molar pregnancy

Although it's not common, affecting around 1 in 1.500 expectant mums, molar pregnancy is listed as one of the most important abnormal forms of pregnancy.

You may not have heard of it before but, even if you have, it's good to know its most common symptoms and how to have it treated, because it can lead to serious health problems. 

But first, let's start by answering a necessary question here: what is a molar pregnancy? Also called hydatidiform mole, it is the abnormal growth of the tissue that is supposed to form the embryo in the womb. It occurs when a fertilised egg develops into a mass of cysts, a benign tumor that looks like a cluster of grapes, but ends up causing pregnancy symptoms, which can make it go unnoticed for a few weeks.

 

Causes and types of molar pregnancy 

Molar pregnancy is caused by genetic problems during conception. In normal pregnancies, the egg that gets fertilised has 23 pairs of chromosomes, 23 from the mother and 23 from the father, that contain the DNA of our organism. But that's not how it happens in molar pregnancies, which can be divided into two types: 

  • Complete molar pregnancy: it takes place when the fertilised egg doesn't have any chromosomes from the mother, but two sets from the father. It usually results in a mass of cysts that can fill the uterus with no embryo, placental tissue or amniotic sac.

  • Partial molar pregnancy: it's the one characterised by a fertilised egg with chromosomes from the mother but a duplicated number from the father's, so the embryo is formed by 69 chromosomes and not 46, as it would occur under normal circumstances. In such a case, there's usually placental tissue and an embryo, but it's expected to have severe defects. The partial molar is often caused by two sperm fertilising a single egg.

 

What symptoms does it cause?

Molar pregnancy is a tricky condition, as it can mimic the normal pregnancy symptoms for several weeks before it's diagnosed. However, there are certain red flags that you should be on the lookout for, including the following molar pregnancy symptoms:

  • Bleeding from the vagina during the first trimester that can be red bright to dark brown.
  • Discomfort in the pelvic area that often feels like a pressure feeling.
  • Abdominal cramping and swelling.
  • Severe nausea and vomiting.
  • Passing tissue, cysts shaped like grapes, through the vagina.
  • Abnormal uterine growth, being larger than expected according to the stage of pregnancy.
  • High blood pressure.
  • Hyperthyroidism.
  • Preeclampsia that develops earlier than usual.

 

How can molar pregnancy be treated? 

Molar pregnancy can be diagnosed through a pelvic exam or pelvic ultrasound and a blood test that measures your pregnancy hormones.

Unfortunately, the pregnancy will need to be interrupted. If you happen to suffer from this abnormal condition, you'll have to undergo a surgical procedure known as Dilation and Curettage (D&C), through which you'll have the molar tissue removed from your uterus. The mass of cysts is suctioned by a hollow plastic tube inserted into the cervix and, once that part is over, the doctor uses a curette, a spoon-shaped device, to scrape the leftover tissue that may be attached to the uterine walls.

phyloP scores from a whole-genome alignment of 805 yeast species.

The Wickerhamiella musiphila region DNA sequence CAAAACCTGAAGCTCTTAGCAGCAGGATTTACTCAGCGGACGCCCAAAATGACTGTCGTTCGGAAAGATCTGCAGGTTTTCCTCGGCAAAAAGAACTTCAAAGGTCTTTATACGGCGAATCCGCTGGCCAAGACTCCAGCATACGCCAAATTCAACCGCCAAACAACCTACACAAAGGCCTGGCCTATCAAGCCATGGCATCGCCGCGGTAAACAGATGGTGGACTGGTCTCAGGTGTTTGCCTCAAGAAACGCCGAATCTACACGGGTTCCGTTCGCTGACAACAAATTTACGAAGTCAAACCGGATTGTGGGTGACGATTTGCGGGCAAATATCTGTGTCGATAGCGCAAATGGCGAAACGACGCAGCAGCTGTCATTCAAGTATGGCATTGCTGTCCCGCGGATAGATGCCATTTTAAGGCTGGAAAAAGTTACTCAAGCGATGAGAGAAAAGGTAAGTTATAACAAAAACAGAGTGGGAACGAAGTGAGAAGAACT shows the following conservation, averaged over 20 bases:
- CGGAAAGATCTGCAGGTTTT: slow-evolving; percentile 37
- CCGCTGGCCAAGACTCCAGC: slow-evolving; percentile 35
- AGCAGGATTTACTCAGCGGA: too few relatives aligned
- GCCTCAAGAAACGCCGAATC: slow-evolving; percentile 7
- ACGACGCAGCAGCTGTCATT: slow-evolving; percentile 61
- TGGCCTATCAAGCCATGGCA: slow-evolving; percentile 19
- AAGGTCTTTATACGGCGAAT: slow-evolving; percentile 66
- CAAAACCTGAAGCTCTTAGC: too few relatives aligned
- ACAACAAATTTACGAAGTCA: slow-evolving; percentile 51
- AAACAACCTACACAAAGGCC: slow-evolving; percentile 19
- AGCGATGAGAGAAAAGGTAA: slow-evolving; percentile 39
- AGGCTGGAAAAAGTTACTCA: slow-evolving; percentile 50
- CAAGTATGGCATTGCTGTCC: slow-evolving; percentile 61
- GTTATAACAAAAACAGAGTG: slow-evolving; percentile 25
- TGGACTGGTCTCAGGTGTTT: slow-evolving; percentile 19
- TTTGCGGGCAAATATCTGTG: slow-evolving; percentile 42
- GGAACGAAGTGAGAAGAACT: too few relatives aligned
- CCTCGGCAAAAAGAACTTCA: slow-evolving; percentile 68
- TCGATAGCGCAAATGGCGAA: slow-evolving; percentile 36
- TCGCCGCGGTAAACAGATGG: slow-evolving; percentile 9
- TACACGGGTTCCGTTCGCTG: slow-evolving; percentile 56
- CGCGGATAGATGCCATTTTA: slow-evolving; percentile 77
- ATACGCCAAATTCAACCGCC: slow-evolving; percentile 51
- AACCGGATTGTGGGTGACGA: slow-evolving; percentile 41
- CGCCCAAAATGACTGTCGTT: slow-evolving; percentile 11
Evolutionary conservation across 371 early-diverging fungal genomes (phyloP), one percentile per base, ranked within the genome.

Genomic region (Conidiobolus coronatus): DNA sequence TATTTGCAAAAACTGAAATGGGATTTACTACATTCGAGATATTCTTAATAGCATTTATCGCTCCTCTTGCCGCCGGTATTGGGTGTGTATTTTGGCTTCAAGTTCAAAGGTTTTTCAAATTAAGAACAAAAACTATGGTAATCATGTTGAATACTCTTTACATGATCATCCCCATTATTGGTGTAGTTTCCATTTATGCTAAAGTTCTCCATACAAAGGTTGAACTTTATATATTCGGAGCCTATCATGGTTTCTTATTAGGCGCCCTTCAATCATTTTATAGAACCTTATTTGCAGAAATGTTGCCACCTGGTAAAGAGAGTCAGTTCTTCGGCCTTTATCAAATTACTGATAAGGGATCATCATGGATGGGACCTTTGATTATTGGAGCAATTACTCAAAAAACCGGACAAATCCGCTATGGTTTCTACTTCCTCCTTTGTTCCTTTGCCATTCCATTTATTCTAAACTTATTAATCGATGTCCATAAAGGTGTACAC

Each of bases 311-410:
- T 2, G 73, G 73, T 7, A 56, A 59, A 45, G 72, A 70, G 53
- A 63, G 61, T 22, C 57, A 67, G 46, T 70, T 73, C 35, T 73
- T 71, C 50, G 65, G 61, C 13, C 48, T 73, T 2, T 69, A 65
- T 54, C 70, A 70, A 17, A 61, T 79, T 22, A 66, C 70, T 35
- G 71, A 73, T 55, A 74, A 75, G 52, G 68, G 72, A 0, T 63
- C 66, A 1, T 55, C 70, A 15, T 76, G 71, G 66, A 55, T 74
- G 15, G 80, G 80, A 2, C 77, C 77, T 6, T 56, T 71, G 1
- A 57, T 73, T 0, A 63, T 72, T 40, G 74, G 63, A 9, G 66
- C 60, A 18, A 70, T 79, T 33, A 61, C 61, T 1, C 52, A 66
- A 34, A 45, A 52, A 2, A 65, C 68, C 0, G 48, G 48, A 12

If you rule out any possibility to become pregnant again, you could also have a hysterectomy, another operation that consists in removing your whole uterus to prevent abnormal tissue from growing back.

 

What are the risks for you? 

If the tests reveal that you have a molar pregnancy, you'll have to be treated right away, but that won't be all. Afterwards, you'll have regular blood tests over the next six to twelve months, in order to look for remaining molar tissue, which could be a sign of trophoblastic disease, the proliferation of more cells in the womb. Most times, these moles are benign and can rarely turn into cancer (choriocarcinoma), though almost all the women who have it get cured by following a chemotherapy treatment, especially if it hasn't spread beyond the womb. Once you are in remission, you can expect to be monitored regularly for about a year.

Molar pregnancy has been associated with diets low in protein and vitamin A, whose lack could affect the quality of your ovulation. Some studies support that having leafy green vegetables and fruits can reduce the risk of molar pregnancies.

 

Will I be able to get pregnant again?

Absolutely, because having a molar pregnancy doesn't have any impact on your fertility. However, you'll have to talk to your care provider before trying to conceive again. Keep in mind that after being treated for a molar pregnancy, you'll have to wait until your pregnancy hormone levels go back down to zero, so that your doctor can rule out the possibility of more abnormal tissue growing in your womb. 

You won't be at a higher risk of having another molar pregnancy (only a 1 to 2% chance) and other complications and defects either. It'll be a complete reset.

 

As you can see, a molar pregnancy can be scary, despite being treatable with positive prognosis. Indeed, there's an emotional component involved that can hit you badly. Just think about it this way: you have to deal with the loss of your baby and, at the same time, cope with an unusual condition that requires surgery to be fixed and regular follow-up appointments to prevent future complications. You may feel anxious and scared about your own health and reluctant to conceive again, so consider seeking counselling if you feel like you need it.